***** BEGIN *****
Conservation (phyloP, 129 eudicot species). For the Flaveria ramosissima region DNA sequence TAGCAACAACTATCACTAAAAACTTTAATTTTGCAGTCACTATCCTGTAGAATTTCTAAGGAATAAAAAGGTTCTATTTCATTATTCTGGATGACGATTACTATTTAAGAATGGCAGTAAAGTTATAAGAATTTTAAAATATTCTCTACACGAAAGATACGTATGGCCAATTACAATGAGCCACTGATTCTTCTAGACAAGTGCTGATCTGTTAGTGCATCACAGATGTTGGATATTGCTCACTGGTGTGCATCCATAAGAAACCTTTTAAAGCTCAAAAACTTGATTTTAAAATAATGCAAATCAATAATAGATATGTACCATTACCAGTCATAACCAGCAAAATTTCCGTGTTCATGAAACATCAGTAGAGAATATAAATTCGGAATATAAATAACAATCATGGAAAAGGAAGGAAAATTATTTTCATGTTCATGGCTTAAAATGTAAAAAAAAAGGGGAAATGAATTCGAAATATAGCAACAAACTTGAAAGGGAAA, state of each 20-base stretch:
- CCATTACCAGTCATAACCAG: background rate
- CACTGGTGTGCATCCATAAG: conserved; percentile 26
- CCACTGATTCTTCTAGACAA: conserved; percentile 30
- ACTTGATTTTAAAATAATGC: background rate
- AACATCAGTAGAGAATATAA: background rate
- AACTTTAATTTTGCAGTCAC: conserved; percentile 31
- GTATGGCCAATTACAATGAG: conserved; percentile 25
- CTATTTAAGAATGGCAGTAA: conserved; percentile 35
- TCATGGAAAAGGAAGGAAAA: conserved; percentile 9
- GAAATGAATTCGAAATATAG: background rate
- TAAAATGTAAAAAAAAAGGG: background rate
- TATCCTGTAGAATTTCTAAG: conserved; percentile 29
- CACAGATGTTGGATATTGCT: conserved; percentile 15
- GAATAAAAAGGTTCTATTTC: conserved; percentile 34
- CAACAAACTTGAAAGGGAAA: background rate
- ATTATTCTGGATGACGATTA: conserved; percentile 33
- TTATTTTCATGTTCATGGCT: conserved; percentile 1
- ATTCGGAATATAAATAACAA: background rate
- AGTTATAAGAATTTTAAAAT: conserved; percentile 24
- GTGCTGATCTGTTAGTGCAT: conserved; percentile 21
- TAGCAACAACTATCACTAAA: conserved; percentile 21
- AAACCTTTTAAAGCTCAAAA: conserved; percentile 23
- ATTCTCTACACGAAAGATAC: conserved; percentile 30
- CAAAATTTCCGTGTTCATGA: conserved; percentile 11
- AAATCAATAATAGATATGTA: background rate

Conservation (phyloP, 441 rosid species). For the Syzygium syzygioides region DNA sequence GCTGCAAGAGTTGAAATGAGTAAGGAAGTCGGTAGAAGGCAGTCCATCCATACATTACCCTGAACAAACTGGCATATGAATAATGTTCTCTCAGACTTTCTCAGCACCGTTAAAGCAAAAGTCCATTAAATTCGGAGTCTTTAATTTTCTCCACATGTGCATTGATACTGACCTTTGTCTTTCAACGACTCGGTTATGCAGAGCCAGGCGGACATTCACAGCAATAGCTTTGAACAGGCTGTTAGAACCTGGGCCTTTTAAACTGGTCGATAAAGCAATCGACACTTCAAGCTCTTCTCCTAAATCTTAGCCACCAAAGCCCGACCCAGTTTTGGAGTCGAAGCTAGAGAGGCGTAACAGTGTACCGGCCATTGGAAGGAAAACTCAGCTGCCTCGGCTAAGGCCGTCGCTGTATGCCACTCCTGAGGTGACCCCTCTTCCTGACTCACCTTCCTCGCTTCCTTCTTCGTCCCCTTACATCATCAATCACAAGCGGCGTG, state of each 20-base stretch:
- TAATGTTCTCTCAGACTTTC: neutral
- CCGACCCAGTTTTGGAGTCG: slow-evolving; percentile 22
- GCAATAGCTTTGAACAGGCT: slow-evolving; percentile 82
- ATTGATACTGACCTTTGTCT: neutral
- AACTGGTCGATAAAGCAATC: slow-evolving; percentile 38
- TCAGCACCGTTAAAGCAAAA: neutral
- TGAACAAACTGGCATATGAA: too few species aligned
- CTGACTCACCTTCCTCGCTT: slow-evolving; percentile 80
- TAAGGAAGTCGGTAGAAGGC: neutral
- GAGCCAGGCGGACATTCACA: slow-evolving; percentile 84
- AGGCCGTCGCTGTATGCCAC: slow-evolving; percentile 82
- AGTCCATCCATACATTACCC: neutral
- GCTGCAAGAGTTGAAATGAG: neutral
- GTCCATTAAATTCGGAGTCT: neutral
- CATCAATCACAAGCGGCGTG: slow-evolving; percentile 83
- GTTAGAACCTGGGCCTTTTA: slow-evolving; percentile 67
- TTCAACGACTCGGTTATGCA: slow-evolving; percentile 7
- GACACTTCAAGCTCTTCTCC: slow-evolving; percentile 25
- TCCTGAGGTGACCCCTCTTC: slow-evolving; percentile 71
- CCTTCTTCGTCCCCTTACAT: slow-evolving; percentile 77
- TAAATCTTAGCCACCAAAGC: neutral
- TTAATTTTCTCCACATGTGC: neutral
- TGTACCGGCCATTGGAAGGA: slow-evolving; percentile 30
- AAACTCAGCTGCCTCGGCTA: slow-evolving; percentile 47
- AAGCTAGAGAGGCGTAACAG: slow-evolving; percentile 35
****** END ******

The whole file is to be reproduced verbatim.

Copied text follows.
Conservation (phyloP, 129 eudicot species). For the Flaveria ramosissima region DNA sequence TAGCAACAACTATCACTAAAAACTTTAATTTTGCAGTCACTATCCTGTAGAATTTCTAAGGAATAAAAAGGTTCTATTTCATTATTCTGGATGACGATTACTATTTAAGAATGGCAGTAAAGTTATAAGAATTTTAAAATATTCTCTACACGAAAGATACGTATGGCCAATTACAATGAGCCACTGATTCTTCTAGACAAGTGCTGATCTGTTAGTGCATCACAGATGTTGGATATTGCTCACTGGTGTGCATCCATAAGAAACCTTTTAAAGCTCAAAAACTTGATTTTAAAATAATGCAAATCAATAATAGATATGTACCATTACCAGTCATAACCAGCAAAATTTCCGTGTTCATGAAACATCAGTAGAGAATATAAATTCGGAATATAAATAACAATCATGGAAAAGGAAGGAAAATTATTTTCATGTTCATGGCTTAAAATGTAAAAAAAAAGGGGAAATGAATTCGAAATATAGCAACAAACTTGAAAGGGAAA, state of each 20-base stretch:
- CCATTACCAGTCATAACCAG: background rate
- CACTGGTGTGCATCCATAAG: conserved; percentile 26
- CCACTGATTCTTCTAGACAA: conserved; percentile 30
- ACTTGATTTTAAAATAATGC: background rate
- AACATCAGTAGAGAATATAA: background rate
- AACTTTAATTTTGCAGTCAC: conserved; percentile 31
- GTATGGCCAATTACAATGAG: conserved; percentile 25
- CTATTTAAGAATGGCAGTAA: conserved; percentile 35
- TCATGGAAAAGGAAGGAAAA: conserved; percentile 9
- GAAATGAATTCGAAATATAG: background rate
- TAAAATGTAAAAAAAAAGGG: background rate
- TATCCTGTAGAATTTCTAAG: conserved; percentile 29
- CACAGATGTTGGATATTGCT: conserved; percentile 15
- GAATAAAAAGGTTCTATTTC: conserved; percentile 34
- CAACAAACTTGAAAGGGAAA: background rate
- ATTATTCTGGATGACGATTA: conserved; percentile 33
- TTATTTTCATGTTCATGGCT: conserved; percentile 1
- ATTCGGAATATAAATAACAA: background rate
- AGTTATAAGAATTTTAAAAT: conserved; percentile 24
- GTGCTGATCTGTTAGTGCAT: conserved; percentile 21
- TAGCAACAACTATCACTAAA: conserved; percentile 21
- AAACCTTTTAAAGCTCAAAA: conserved; percentile 23
- ATTCTCTACACGAAAGATAC: conserved; percentile 30
- CAAAATTTCCGTGTTCATGA: conserved; percentile 11
- AAATCAATAATAGATATGTA: background rate

Conservation (phyloP, 441 rosid species). For the Syzygium syzygioides region DNA sequence GCTGCAAGAGTTGAAATGAGTAAGGAAGTCGGTAGAAGGCAGTCCATCCATACATTACCCTGAACAAACTGGCATATGAATAATGTTCTCTCAGACTTTCTCAGCACCGTTAAAGCAAAAGTCCATTAAATTCGGAGTCTTTAATTTTCTCCACATGTGCATTGATACTGACCTTTGTCTTTCAACGACTCGGTTATGCAGAGCCAGGCGGACATTCACAGCAATAGCTTTGAACAGGCTGTTAGAACCTGGGCCTTTTAAACTGGTCGATAAAGCAATCGACACTTCAAGCTCTTCTCCTAAATCTTAGCCACCAAAGCCCGACCCAGTTTTGGAGTCGAAGCTAGAGAGGCGTAACAGTGTACCGGCCATTGGAAGGAAAACTCAGCTGCCTCGGCTAAGGCCGTCGCTGTATGCCACTCCTGAGGTGACCCCTCTTCCTGACTCACCTTCCTCGCTTCCTTCTTCGTCCCCTTACATCATCAATCACAAGCGGCGTG, state of each 20-base stretch:
- TAATGTTCTCTCAGACTTTC: neutral
- CCGACCCAGTTTTGGAGTCG: slow-evolving; percentile 22
- GCAATAGCTTTGAACAGGCT: slow-evolving; percentile 82
- ATTGATACTGACCTTTGTCT: neutral
- AACTGGTCGATAAAGCAATC: slow-evolving; percentile 38
- TCAGCACCGTTAAAGCAAAA: neutral
- TGAACAAACTGGCATATGAA: too few species aligned
- CTGACTCACCTTCCTCGCTT: slow-evolving; percentile 80
- TAAGGAAGTCGGTAGAAGGC: neutral
- GAGCCAGGCGGACATTCACA: slow-evolving; percentile 84
- AGGCCGTCGCTGTATGCCAC: slow-evolving; percentile 82
- AGTCCATCCATACATTACCC: neutral
- GCTGCAAGAGTTGAAATGAG: neutral
- GTCCATTAAATTCGGAGTCT: neutral
- CATCAATCACAAGCGGCGTG: slow-evolving; percentile 83
- GTTAGAACCTGGGCCTTTTA: slow-evolving; percentile 67
- TTCAACGACTCGGTTATGCA: slow-evolving; percentile 7
- GACACTTCAAGCTCTTCTCC: slow-evolving; percentile 25
- TCCTGAGGTGACCCCTCTTC: slow-evolving; percentile 71
- CCTTCTTCGTCCCCTTACAT: slow-evolving; percentile 77
- TAAATCTTAGCCACCAAAGC: neutral
- TTAATTTTCTCCACATGTGC: neutral
- TGTACCGGCCATTGGAAGGA: slow-evolving; percentile 30
- AAACTCAGCTGCCTCGGCTA: slow-evolving; percentile 47
- AAGCTAGAGAGGCGTAACAG: slow-evolving; percentile 35